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Choccolocco Park, the jewel of the South, was named the #1 High School Baseball Field in America and the #2 ballpark “every planner in America must see,” according to sports’ magazines. We have hosted collegiate events at the park, with the Ohio Valley Conference Baseball Tournament, Softball Tournament, and Track and Field Championships being held in the same month. During the OVC Baseball Tournament, 50 home runs were hit at the Signature Baseball Field, which gave rise to the new tagline at the park, “Boom Choccolocco!” We also were home to Jacksonville State men’s baseball team last year, and will continue to host them in 2018 while they complete renovations to their home field on campus. Along with hosting the Calhoun County High School Baseball Tournament and Softball Tournament, our facilities also served as home field to the Oxford High School varsity baseball and softball teams. Choccolocco Park also held the 2017 Dixie Youth Baseball World Series, with teams from twelve southern states attending. I would like to thank our grounds crew and our stellar staff at Choccolocco Park for making sure the World Series was a great success. Because of our staff, we have now reached into the international market, and teams from all over North America are scheduling tournaments at our award-winning facility. The number of games and tournaments was staggering for 2017: for baseball, we had 63 days of baseball tournaments and 62 individual games, with 115 games being played on the signature field. For softball, we had 41 days of tournaments and 44 stand-alone softball games, with 89 games played on the signature field. For soccer, we had 34 soccer tournaments and 72 individual soccer matches. Our track and field had 12 days of meets, and we had six 5k events, with more coming this year. With 24 practice days for baseball, 37 practice days for track and field, 63 practice days for soccer, and 24 practice days for cross-country, there is a good chance you see events going on all across the facility on any given day. For the entire year of 2017, Choccolocco Park saw 1.3 million visitors and the Civic Center had over 500,000, so I consider that to be a great achievement, and I believe we will set new attendance records in 2018. The calendar at the park is filling up rapidly, and I’m proud to have an excellent staff that knows how to promote, advertise, and host tournaments at our award-winning recreational facilities. We are continuing to invest in Oxford Parks and Recreation. At the Oxford Lake area, we are planning to build a botanical garden that will bring nature observers from around the south to Oxford. This will be done with help from the State of Alabama and other agencies. We will be adding multi-pur-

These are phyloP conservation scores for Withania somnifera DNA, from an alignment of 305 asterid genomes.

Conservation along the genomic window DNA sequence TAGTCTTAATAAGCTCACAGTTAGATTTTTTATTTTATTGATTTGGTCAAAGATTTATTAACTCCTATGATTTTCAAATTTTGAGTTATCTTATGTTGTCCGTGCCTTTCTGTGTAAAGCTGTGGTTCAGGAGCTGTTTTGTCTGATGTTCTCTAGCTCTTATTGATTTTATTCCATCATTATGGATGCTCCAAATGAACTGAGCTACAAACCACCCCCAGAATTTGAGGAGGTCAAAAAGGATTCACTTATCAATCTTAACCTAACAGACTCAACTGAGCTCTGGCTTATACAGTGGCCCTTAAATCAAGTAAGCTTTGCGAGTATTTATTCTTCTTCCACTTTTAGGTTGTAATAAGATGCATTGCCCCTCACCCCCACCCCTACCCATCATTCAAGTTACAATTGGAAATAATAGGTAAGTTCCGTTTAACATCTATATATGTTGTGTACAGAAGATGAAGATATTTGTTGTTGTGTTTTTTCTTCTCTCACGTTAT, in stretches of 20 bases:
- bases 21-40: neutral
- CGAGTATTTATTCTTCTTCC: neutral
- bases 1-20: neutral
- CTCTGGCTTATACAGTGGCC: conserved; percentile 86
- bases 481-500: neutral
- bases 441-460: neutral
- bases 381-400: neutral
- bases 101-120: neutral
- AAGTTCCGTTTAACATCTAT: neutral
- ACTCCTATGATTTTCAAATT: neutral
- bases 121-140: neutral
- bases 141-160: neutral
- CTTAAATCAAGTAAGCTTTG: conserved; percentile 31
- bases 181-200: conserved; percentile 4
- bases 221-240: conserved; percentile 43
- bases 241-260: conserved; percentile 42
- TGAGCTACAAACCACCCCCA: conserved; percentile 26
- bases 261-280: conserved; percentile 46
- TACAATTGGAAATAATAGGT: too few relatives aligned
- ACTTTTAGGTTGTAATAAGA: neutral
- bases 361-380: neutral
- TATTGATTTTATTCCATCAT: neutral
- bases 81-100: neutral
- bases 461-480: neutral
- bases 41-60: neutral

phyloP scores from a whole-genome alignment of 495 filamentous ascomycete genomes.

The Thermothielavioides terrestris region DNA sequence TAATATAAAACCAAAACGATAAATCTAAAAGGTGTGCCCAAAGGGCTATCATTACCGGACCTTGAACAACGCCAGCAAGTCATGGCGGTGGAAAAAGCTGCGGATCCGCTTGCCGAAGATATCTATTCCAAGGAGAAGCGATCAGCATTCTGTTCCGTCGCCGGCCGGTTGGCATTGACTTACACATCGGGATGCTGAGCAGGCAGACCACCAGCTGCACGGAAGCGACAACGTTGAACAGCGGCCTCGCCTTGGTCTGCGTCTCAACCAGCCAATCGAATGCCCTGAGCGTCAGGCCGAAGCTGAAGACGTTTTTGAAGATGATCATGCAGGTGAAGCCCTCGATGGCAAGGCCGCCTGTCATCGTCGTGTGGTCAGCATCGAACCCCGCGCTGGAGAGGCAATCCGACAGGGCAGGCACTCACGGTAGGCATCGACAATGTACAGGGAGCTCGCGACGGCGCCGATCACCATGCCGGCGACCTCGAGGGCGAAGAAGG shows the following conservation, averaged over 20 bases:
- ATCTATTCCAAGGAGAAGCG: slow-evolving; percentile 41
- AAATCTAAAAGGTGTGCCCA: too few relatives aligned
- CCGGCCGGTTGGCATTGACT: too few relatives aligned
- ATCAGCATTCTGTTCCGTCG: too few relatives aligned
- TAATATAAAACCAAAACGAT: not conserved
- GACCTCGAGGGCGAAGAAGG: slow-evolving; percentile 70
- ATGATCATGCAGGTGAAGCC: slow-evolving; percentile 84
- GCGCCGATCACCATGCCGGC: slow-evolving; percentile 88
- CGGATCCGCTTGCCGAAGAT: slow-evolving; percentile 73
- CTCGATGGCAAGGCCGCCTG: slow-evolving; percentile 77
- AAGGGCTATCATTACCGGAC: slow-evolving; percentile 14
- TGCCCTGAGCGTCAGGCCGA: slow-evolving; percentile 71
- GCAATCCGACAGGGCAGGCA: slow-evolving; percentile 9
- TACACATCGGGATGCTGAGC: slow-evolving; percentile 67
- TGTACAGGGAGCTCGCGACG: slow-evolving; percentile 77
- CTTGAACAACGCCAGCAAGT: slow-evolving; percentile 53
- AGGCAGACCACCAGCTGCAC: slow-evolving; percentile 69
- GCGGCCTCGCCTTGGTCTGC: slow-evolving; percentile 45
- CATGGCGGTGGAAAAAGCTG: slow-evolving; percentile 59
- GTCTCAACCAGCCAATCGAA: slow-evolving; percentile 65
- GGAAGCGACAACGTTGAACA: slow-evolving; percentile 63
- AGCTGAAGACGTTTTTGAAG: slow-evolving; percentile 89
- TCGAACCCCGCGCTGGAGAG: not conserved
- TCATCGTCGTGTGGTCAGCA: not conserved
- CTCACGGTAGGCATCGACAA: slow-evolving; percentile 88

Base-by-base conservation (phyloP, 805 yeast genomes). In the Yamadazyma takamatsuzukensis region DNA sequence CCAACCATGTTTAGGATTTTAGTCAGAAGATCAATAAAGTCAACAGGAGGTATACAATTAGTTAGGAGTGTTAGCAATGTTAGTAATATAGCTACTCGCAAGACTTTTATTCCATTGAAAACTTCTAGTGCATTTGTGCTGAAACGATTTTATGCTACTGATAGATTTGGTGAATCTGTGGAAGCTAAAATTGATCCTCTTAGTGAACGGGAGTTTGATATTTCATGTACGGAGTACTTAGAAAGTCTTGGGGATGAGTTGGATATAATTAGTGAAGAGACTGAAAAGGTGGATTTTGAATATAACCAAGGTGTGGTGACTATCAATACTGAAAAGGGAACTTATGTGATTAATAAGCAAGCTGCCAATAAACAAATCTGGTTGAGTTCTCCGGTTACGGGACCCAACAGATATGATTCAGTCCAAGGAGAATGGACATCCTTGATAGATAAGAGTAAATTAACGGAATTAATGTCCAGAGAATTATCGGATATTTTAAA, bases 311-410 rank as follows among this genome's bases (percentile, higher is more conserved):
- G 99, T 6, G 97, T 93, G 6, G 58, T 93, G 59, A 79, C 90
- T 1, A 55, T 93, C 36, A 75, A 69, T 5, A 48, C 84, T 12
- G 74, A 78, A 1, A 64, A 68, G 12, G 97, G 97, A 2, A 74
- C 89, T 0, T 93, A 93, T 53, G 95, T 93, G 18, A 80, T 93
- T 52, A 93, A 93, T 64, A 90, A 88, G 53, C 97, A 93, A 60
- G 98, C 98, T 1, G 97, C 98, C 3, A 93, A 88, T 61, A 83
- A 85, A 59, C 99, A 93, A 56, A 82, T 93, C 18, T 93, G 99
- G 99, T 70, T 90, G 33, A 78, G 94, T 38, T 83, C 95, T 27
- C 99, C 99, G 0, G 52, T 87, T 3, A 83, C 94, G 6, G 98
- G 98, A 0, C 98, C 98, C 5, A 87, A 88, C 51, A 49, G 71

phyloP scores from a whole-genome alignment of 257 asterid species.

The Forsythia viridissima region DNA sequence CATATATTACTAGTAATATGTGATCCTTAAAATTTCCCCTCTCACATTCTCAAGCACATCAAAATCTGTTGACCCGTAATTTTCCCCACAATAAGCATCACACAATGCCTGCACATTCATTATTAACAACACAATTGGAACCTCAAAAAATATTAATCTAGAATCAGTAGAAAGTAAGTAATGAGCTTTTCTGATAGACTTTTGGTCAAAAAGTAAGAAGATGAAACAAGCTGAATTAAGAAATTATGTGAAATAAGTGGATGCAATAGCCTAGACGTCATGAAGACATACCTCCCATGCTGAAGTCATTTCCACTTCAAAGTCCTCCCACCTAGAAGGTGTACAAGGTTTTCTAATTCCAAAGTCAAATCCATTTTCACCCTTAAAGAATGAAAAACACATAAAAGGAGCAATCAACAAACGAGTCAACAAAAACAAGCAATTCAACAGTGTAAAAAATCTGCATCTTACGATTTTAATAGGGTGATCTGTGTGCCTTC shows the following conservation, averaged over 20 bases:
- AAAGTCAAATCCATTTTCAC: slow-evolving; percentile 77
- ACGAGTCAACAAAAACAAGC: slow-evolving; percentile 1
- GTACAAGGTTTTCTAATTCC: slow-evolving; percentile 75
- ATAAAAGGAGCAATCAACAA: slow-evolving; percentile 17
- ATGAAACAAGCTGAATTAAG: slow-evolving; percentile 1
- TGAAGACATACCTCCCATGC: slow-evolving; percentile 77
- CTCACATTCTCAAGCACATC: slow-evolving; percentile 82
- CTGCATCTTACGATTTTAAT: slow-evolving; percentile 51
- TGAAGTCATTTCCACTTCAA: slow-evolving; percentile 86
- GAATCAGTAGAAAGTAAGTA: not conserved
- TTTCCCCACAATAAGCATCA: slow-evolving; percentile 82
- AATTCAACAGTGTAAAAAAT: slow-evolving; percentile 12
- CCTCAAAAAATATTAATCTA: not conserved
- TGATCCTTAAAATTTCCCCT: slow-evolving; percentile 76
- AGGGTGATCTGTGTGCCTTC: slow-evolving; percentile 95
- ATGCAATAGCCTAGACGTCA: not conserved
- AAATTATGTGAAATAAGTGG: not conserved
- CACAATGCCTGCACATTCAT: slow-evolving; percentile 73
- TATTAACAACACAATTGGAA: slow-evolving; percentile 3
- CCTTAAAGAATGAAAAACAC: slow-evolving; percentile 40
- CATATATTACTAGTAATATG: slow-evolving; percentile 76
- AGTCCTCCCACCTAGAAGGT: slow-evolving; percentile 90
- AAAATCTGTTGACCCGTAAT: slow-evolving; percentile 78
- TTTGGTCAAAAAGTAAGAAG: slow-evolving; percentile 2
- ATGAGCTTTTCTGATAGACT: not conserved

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pose fields at the Civic Center (on the gravel area and the old par three driving range) soon. We are adding several more multi-purpose fields at Choccolocco Park that will be located near the current multi-purpose fields that currently house football and soccer. Most of this construction will be done in-house with the help of Calhoun County. We are thankful for their willingness to collaborate with us on our projects. We have repurposed the old Hendricks Fire Station #2 into a substation for the Street Department and to use as a storage facility for Oxford Parks and Recreation. We are planning to have our canoeing and kayaking water trails finished by Spring, and the new Bike-Share program should be up-andrunning by the end of Summer. Cider Ridge Golf Club is continuing to have a record number of rounds played at one of the most customer-friendly courses in the nation. Lee Shurden, the new Club Manager and Director of Golf Operations, is working to ensure Cider Ridge’s success in the golfing community. He has given the golf shop and restaurant updates and minor renovations, and his staff has been busy over the winter making improvements to the club and the grounds. Cider Ridge has also launched a new, more user-friendly website that will allow golfers to book tee times online or right from their phones. Along with our investment in recreation, we are continuing to invest in retail and business around Oxford. We now own the space at Quintard Mall where Sears once was located, which has already hosted a dinosaur exhibit and is on track to host several more kid-friendly events. With this investment, the City of Oxford is able to control what goes into the building and to make sure it's beneficial to our citizens. The future of the Quintard Mall looks promising as well: there are some very interesting plans to redevelop the shopping center, and the city council and I are currently looking at ways to redevelop our portion of the mall, so we hope you are excited about what’s in store. On another retail note, The Oxford Exchange continues to be the destination for shoppers from Atlanta to Birmingham. The Oxford Commons shopping center construction is scheduled to start back in the near future, so I hope you are looking forward to the completion of that area. We have also had investors from the area locate in Oxford. The new RMC Mediplex has ushered in a new era of medical innovation, technology, and convenience that is in an ideal location for Oxford residents. The medical center is home to primary care physicians; ear, nose, and throat specialists;